Optical illusion: 3D crossings around India Gate will keep speeding motorists in check | delhi | Hindustan Times
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Optical illusion: 3D crossings around India Gate will keep speeding motorists in check

After successful run at Rajaji Marg, Safdarjung Road and Vigyan Bhawan, the 3D crossings will now be painted at major pedestrian crossings around India Gate

delhi Updated: Feb 25, 2017 11:58 IST
Sweta Goswami
People cross a 3D zebra Crossing at Rajaji Marg in New Delhi on Thursday.
People cross a 3D zebra Crossing at Rajaji Marg in New Delhi on Thursday.(Ravi Choudhary/HT PHOTO)

Don’t be shocked if you spot bright cemented blocks near pedestrian crossings around India Gate. Simply slow down. These are three-dimensional crossings meant to catch your eye and dissuade you from speeding.

These 3D crossings, that appear to be rising from the road, are going to dot major pedestrian crossings along the periphery of India Gate, including those at Rajpath, Kasturba Gandhi Marg, Tilak Marg, Dr. Zakir Hussain Marg and Shahjahan Road. The New Delhi Municipal Council (NDMC) has roped in Delhi Street Art (DSA), a group that has created a number of street arts across the city, for the project.

Read more: Optical illusion: 3D zebra crossing tricks drivers, slows them down in Delhi

The crossings, common in Singapore, are said to make roads safer as they alert motorists at pedestrian crossings. In fact, Delhi Traffic Police officials claim that ever since the 3D crossings were put in place, the average speed of traffic on the stretch in a week has come down to 30 km per hour from the usual 50 km per hour.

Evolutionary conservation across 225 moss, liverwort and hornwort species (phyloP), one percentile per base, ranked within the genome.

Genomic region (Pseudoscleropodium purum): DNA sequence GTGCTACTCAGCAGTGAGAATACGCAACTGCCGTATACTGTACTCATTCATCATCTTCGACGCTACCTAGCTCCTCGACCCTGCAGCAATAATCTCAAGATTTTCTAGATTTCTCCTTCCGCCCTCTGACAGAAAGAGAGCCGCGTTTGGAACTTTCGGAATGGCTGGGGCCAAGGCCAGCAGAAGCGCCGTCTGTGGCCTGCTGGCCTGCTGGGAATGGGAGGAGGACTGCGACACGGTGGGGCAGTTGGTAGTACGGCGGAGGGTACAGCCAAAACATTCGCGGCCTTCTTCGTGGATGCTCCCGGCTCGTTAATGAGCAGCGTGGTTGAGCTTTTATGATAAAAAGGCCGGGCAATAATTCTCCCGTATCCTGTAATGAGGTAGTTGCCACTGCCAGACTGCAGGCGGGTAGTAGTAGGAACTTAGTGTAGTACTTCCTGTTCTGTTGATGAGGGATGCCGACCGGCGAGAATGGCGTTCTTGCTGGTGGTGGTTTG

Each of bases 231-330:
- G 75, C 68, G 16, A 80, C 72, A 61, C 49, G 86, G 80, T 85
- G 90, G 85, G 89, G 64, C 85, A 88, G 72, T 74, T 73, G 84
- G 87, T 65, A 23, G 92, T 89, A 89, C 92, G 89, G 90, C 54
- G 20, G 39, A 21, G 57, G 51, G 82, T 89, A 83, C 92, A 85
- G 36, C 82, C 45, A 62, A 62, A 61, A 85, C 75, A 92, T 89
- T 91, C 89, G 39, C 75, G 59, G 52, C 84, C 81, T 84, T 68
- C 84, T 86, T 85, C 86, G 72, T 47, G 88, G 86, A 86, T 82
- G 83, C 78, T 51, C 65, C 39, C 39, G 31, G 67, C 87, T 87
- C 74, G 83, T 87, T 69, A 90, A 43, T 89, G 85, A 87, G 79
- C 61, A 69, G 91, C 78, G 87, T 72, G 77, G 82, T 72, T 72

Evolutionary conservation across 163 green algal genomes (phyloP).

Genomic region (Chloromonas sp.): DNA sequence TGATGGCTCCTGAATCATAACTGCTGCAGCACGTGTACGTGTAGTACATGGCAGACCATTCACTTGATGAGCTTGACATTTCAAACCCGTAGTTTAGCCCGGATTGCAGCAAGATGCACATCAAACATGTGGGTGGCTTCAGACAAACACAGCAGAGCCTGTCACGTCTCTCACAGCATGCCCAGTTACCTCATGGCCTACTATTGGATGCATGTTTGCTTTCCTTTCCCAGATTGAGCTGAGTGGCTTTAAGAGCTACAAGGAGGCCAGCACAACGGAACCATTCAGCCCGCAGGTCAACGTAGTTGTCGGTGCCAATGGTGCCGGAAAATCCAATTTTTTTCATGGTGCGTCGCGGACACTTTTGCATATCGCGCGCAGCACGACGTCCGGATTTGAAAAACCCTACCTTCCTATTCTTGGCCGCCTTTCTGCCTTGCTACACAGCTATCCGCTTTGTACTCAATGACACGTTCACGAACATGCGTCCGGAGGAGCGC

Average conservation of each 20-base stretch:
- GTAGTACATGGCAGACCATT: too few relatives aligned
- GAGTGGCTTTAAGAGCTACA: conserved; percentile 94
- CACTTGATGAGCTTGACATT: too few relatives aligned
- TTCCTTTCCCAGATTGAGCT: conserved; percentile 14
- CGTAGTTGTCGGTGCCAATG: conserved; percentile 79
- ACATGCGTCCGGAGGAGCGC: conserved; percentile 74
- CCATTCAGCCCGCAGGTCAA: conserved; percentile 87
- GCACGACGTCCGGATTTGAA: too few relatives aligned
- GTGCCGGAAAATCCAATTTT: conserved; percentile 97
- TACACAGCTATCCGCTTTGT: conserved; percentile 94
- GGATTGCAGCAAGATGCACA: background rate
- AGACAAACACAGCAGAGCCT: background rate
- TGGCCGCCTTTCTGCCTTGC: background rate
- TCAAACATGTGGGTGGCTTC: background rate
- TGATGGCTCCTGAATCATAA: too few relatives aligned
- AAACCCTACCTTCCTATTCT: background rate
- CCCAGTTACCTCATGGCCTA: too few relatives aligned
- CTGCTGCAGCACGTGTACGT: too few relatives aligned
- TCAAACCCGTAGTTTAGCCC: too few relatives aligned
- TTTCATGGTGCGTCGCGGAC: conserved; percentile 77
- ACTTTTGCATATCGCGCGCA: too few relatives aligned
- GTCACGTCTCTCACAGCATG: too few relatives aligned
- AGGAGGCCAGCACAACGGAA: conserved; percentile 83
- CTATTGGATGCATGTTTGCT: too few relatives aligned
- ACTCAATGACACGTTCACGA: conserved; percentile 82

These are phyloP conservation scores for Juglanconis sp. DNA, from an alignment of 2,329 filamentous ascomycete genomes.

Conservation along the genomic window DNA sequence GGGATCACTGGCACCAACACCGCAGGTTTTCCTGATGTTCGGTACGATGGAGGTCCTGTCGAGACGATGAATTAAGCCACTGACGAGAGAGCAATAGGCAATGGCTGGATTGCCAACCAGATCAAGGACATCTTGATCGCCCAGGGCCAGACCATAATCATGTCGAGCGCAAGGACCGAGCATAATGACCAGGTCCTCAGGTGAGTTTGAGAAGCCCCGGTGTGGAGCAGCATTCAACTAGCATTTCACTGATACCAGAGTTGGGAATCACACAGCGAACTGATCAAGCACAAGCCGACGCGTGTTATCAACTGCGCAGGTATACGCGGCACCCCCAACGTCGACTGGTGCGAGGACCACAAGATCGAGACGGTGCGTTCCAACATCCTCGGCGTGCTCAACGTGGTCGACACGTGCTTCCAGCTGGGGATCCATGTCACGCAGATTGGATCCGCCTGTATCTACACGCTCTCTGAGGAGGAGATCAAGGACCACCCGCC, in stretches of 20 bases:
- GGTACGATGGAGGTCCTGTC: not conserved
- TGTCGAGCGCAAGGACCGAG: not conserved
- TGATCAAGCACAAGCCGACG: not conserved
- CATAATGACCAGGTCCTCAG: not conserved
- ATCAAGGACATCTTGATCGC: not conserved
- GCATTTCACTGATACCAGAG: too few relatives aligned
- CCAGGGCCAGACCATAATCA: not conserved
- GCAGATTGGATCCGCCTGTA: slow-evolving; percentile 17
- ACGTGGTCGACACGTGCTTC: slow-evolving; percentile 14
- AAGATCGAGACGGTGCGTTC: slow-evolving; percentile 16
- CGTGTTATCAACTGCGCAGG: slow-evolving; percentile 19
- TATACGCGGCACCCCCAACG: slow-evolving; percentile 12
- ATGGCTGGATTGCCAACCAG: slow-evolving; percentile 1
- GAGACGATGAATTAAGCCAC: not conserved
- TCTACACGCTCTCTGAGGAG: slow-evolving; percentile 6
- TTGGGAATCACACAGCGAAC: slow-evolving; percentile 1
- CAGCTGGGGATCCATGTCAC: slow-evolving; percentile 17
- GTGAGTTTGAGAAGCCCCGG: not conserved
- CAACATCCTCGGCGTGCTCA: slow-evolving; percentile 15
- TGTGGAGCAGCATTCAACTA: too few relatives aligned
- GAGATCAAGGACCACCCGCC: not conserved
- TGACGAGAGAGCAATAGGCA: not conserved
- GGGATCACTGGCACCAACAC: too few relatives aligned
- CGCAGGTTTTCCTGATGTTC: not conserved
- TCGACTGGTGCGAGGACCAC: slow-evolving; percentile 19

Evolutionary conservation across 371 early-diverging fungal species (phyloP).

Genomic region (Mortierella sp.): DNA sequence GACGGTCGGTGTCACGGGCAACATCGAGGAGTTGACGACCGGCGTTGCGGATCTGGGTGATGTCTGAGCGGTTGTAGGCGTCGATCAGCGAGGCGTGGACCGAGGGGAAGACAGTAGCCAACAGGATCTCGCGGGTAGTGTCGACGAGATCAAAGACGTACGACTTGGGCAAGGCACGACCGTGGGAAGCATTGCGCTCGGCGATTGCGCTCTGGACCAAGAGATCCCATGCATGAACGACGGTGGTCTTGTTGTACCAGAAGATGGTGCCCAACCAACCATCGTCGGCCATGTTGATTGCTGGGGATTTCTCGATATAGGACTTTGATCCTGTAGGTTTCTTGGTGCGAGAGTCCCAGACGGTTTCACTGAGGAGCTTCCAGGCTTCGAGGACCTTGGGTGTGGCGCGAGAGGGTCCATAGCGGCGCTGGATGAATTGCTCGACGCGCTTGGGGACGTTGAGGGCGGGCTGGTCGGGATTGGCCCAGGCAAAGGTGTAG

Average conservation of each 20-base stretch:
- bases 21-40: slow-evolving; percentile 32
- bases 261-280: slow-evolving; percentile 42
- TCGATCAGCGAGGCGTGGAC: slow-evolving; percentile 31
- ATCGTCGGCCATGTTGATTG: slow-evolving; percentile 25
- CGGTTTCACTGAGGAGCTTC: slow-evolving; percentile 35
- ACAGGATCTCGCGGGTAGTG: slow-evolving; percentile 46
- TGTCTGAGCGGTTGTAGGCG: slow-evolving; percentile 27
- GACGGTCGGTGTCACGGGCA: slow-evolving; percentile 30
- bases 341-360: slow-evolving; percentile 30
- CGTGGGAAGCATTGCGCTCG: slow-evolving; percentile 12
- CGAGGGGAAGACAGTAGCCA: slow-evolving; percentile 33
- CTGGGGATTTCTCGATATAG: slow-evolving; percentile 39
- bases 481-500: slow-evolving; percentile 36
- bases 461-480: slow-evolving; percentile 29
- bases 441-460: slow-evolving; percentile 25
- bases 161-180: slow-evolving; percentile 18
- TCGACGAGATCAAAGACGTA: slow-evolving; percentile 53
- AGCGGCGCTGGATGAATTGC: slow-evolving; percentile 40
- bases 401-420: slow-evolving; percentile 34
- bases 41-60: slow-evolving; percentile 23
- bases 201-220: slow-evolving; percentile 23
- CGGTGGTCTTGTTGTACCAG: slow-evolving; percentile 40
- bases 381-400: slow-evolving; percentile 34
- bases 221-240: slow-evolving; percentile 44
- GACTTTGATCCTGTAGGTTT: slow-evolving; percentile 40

The national capital got its first 3D pedestrian crossing in July last year on Rajaji Marg. Soon after that, another such crossing was painted on Safdarjung Road. The latest 3D crossing was completed in January outside Vigyan Bhawan, at Ashoka Road and Janpath.

According to NDMC chairman Naresh Kumar the agency is ensuring that good quality paint is used for the 3D roadblocks. “Thermoplastic paint will be used to create these crossings as they last long and don’t come off. The paint is being procured from specialised agencies,” he said. Thermoplastic paint was used to mark dividers and special lanes for buses during the Commonwealth Games in 2010.

“The trial received a positive feedback. So, it was decided to repeat it at other key locations with heavy traffic movement,” Kumar added.

“Designing 3D zebra crossings is an art in itself as each location is different and needs to be customized. Various factors that come into play are road width, approach trajectory of traffic, traffic flow, etc. At night – when most of this work is actually possible given the high traffic volume during day time – another key element is the ambient lighting at the crossing,” said Yogesh Saini, founder Delhi Street Art.